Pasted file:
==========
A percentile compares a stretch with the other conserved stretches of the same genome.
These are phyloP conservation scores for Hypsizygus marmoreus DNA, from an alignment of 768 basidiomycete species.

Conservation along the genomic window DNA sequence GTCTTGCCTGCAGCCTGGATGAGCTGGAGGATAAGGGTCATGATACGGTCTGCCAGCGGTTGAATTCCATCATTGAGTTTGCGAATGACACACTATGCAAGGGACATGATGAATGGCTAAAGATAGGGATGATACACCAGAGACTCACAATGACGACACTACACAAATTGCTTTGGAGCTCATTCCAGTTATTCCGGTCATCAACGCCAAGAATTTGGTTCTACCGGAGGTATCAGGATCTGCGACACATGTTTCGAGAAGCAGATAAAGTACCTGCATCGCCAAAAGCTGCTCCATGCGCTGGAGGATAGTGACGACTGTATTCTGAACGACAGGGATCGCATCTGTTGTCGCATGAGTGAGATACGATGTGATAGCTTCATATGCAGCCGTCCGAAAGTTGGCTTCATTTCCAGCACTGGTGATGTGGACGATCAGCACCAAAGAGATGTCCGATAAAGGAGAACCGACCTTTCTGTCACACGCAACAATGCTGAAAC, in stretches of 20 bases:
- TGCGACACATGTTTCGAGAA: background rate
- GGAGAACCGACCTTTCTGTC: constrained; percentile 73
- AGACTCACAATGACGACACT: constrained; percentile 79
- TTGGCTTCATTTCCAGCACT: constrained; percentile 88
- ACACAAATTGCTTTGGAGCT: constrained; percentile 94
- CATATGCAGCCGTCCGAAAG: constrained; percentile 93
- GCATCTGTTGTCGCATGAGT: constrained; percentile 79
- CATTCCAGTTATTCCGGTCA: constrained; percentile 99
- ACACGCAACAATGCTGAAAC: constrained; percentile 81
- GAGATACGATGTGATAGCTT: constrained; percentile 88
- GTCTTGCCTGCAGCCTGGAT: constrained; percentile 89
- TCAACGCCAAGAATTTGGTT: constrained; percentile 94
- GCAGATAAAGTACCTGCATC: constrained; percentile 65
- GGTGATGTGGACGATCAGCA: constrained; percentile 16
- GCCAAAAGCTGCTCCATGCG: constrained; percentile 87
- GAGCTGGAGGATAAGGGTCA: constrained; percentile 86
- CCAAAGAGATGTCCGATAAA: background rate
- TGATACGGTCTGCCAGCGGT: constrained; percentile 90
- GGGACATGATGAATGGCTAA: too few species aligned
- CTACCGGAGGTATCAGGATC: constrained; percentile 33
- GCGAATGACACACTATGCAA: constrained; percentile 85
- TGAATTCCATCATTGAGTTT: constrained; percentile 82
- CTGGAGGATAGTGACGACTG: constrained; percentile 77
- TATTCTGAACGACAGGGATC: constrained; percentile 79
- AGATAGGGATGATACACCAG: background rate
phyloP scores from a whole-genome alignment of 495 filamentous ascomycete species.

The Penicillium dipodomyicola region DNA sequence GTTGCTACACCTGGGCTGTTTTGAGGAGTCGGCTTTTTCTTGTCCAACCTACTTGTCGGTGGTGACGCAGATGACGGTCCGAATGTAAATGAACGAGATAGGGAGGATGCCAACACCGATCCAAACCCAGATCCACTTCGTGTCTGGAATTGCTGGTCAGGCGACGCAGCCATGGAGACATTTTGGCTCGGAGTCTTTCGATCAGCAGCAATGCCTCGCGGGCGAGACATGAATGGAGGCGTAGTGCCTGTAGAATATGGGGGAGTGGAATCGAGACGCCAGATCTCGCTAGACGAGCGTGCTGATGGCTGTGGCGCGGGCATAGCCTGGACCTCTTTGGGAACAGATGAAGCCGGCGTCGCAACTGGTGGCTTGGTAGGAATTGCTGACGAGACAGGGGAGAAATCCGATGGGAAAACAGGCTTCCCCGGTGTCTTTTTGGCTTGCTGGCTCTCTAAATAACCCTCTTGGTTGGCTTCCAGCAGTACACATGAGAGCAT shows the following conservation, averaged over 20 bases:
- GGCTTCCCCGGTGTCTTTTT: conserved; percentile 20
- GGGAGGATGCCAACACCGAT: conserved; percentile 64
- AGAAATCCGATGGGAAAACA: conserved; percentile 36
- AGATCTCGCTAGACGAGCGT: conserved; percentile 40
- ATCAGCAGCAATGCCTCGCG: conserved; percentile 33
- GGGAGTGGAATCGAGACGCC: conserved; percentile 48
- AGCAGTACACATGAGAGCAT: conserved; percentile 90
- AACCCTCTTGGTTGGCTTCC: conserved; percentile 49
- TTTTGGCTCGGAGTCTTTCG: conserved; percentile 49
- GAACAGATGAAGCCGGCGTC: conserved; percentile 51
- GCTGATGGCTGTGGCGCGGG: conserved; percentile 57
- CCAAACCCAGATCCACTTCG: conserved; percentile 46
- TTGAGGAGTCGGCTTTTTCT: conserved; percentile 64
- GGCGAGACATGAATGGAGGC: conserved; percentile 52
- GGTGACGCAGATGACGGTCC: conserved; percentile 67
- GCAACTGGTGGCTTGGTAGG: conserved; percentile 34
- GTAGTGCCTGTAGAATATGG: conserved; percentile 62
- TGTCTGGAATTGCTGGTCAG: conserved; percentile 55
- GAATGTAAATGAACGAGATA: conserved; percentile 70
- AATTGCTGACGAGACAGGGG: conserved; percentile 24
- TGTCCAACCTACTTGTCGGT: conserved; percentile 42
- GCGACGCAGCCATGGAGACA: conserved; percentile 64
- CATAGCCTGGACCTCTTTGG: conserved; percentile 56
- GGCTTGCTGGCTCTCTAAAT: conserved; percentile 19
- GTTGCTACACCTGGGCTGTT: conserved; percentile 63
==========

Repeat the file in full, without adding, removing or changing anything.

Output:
A percentile compares a stretch with the other conserved stretches of the same genome.
These are phyloP conservation scores for Hypsizygus marmoreus DNA, from an alignment of 768 basidiomycete species.

Conservation along the genomic window DNA sequence GTCTTGCCTGCAGCCTGGATGAGCTGGAGGATAAGGGTCATGATACGGTCTGCCAGCGGTTGAATTCCATCATTGAGTTTGCGAATGACACACTATGCAAGGGACATGATGAATGGCTAAAGATAGGGATGATACACCAGAGACTCACAATGACGACACTACACAAATTGCTTTGGAGCTCATTCCAGTTATTCCGGTCATCAACGCCAAGAATTTGGTTCTACCGGAGGTATCAGGATCTGCGACACATGTTTCGAGAAGCAGATAAAGTACCTGCATCGCCAAAAGCTGCTCCATGCGCTGGAGGATAGTGACGACTGTATTCTGAACGACAGGGATCGCATCTGTTGTCGCATGAGTGAGATACGATGTGATAGCTTCATATGCAGCCGTCCGAAAGTTGGCTTCATTTCCAGCACTGGTGATGTGGACGATCAGCACCAAAGAGATGTCCGATAAAGGAGAACCGACCTTTCTGTCACACGCAACAATGCTGAAAC, in stretches of 20 bases:
- TGCGACACATGTTTCGAGAA: background rate
- GGAGAACCGACCTTTCTGTC: constrained; percentile 73
- AGACTCACAATGACGACACT: constrained; percentile 79
- TTGGCTTCATTTCCAGCACT: constrained; percentile 88
- ACACAAATTGCTTTGGAGCT: constrained; percentile 94
- CATATGCAGCCGTCCGAAAG: constrained; percentile 93
- GCATCTGTTGTCGCATGAGT: constrained; percentile 79
- CATTCCAGTTATTCCGGTCA: constrained; percentile 99
- ACACGCAACAATGCTGAAAC: constrained; percentile 81
- GAGATACGATGTGATAGCTT: constrained; percentile 88
- GTCTTGCCTGCAGCCTGGAT: constrained; percentile 89
- TCAACGCCAAGAATTTGGTT: constrained; percentile 94
- GCAGATAAAGTACCTGCATC: constrained; percentile 65
- GGTGATGTGGACGATCAGCA: constrained; percentile 16
- GCCAAAAGCTGCTCCATGCG: constrained; percentile 87
- GAGCTGGAGGATAAGGGTCA: constrained; percentile 86
- CCAAAGAGATGTCCGATAAA: background rate
- TGATACGGTCTGCCAGCGGT: constrained; percentile 90
- GGGACATGATGAATGGCTAA: too few species aligned
- CTACCGGAGGTATCAGGATC: constrained; percentile 33
- GCGAATGACACACTATGCAA: constrained; percentile 85
- TGAATTCCATCATTGAGTTT: constrained; percentile 82
- CTGGAGGATAGTGACGACTG: constrained; percentile 77
- TATTCTGAACGACAGGGATC: constrained; percentile 79
- AGATAGGGATGATACACCAG: background rate
phyloP scores from a whole-genome alignment of 495 filamentous ascomycete species.

The Penicillium dipodomyicola region DNA sequence GTTGCTACACCTGGGCTGTTTTGAGGAGTCGGCTTTTTCTTGTCCAACCTACTTGTCGGTGGTGACGCAGATGACGGTCCGAATGTAAATGAACGAGATAGGGAGGATGCCAACACCGATCCAAACCCAGATCCACTTCGTGTCTGGAATTGCTGGTCAGGCGACGCAGCCATGGAGACATTTTGGCTCGGAGTCTTTCGATCAGCAGCAATGCCTCGCGGGCGAGACATGAATGGAGGCGTAGTGCCTGTAGAATATGGGGGAGTGGAATCGAGACGCCAGATCTCGCTAGACGAGCGTGCTGATGGCTGTGGCGCGGGCATAGCCTGGACCTCTTTGGGAACAGATGAAGCCGGCGTCGCAACTGGTGGCTTGGTAGGAATTGCTGACGAGACAGGGGAGAAATCCGATGGGAAAACAGGCTTCCCCGGTGTCTTTTTGGCTTGCTGGCTCTCTAAATAACCCTCTTGGTTGGCTTCCAGCAGTACACATGAGAGCAT shows the following conservation, averaged over 20 bases:
- GGCTTCCCCGGTGTCTTTTT: conserved; percentile 20
- GGGAGGATGCCAACACCGAT: conserved; percentile 64
- AGAAATCCGATGGGAAAACA: conserved; percentile 36
- AGATCTCGCTAGACGAGCGT: conserved; percentile 40
- ATCAGCAGCAATGCCTCGCG: conserved; percentile 33
- GGGAGTGGAATCGAGACGCC: conserved; percentile 48
- AGCAGTACACATGAGAGCAT: conserved; percentile 90
- AACCCTCTTGGTTGGCTTCC: conserved; percentile 49
- TTTTGGCTCGGAGTCTTTCG: conserved; percentile 49
- GAACAGATGAAGCCGGCGTC: conserved; percentile 51
- GCTGATGGCTGTGGCGCGGG: conserved; percentile 57
- CCAAACCCAGATCCACTTCG: conserved; percentile 46
- TTGAGGAGTCGGCTTTTTCT: conserved; percentile 64
- GGCGAGACATGAATGGAGGC: conserved; percentile 52
- GGTGACGCAGATGACGGTCC: conserved; percentile 67
- GCAACTGGTGGCTTGGTAGG: conserved; percentile 34
- GTAGTGCCTGTAGAATATGG: conserved; percentile 62
- TGTCTGGAATTGCTGGTCAG: conserved; percentile 55
- GAATGTAAATGAACGAGATA: conserved; percentile 70
- AATTGCTGACGAGACAGGGG: conserved; percentile 24
- TGTCCAACCTACTTGTCGGT: conserved; percentile 42
- GCGACGCAGCCATGGAGACA: conserved; percentile 64
- CATAGCCTGGACCTCTTTGG: conserved; percentile 56
- GGCTTGCTGGCTCTCTAAAT: conserved; percentile 19
- GTTGCTACACCTGGGCTGTT: conserved; percentile 63